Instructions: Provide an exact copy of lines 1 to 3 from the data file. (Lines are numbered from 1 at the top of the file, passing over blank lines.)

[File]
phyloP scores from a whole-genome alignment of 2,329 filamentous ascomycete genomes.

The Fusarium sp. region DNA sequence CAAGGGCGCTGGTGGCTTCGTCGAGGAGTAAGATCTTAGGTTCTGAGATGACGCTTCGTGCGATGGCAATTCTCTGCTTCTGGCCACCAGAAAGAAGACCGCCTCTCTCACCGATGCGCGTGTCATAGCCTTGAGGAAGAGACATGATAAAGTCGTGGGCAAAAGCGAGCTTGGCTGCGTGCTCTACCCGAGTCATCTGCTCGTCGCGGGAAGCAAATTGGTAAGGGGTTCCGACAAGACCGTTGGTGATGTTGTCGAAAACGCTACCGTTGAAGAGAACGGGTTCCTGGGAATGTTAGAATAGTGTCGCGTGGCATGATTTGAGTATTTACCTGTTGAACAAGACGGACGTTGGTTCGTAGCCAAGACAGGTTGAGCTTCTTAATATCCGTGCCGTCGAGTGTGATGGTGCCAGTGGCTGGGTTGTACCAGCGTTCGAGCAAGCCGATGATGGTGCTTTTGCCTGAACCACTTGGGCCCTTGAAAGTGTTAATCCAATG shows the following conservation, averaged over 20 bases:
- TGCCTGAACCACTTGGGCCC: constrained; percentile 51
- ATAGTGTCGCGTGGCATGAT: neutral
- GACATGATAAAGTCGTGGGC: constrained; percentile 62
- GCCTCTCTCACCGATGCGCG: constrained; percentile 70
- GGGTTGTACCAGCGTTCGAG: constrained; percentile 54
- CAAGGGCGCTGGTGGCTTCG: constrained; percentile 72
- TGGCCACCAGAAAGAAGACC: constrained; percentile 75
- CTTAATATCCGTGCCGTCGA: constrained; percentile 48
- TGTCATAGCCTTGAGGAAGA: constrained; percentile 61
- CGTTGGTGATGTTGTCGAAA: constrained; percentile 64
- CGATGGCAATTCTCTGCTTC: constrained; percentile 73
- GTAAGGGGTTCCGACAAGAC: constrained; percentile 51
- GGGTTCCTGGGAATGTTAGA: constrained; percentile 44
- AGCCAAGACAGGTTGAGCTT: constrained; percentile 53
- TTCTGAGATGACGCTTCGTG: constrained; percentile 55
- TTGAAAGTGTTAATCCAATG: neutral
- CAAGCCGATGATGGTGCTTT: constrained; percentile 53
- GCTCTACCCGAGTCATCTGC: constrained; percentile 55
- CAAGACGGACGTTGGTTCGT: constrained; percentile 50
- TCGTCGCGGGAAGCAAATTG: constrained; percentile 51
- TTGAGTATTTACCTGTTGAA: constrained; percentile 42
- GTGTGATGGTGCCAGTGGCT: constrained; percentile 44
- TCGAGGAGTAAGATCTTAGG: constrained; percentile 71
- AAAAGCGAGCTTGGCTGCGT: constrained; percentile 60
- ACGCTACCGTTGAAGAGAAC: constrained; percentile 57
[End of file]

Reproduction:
phyloP scores from a whole-genome alignment of 2,329 filamentous ascomycete genomes.

The Fusarium sp. region DNA sequence CAAGGGCGCTGGTGGCTTCGTCGAGGAGTAAGATCTTAGGTTCTGAGATGACGCTTCGTGCGATGGCAATTCTCTGCTTCTGGCCACCAGAAAGAAGACCGCCTCTCTCACCGATGCGCGTGTCATAGCCTTGAGGAAGAGACATGATAAAGTCGTGGGCAAAAGCGAGCTTGGCTGCGTGCTCTACCCGAGTCATCTGCTCGTCGCGGGAAGCAAATTGGTAAGGGGTTCCGACAAGACCGTTGGTGATGTTGTCGAAAACGCTACCGTTGAAGAGAACGGGTTCCTGGGAATGTTAGAATAGTGTCGCGTGGCATGATTTGAGTATTTACCTGTTGAACAAGACGGACGTTGGTTCGTAGCCAAGACAGGTTGAGCTTCTTAATATCCGTGCCGTCGAGTGTGATGGTGCCAGTGGCTGGGTTGTACCAGCGTTCGAGCAAGCCGATGATGGTGCTTTTGCCTGAACCACTTGGGCCCTTGAAAGTGTTAATCCAATG shows the following conservation, averaged over 20 bases:
- TGCCTGAACCACTTGGGCCC: constrained; percentile 51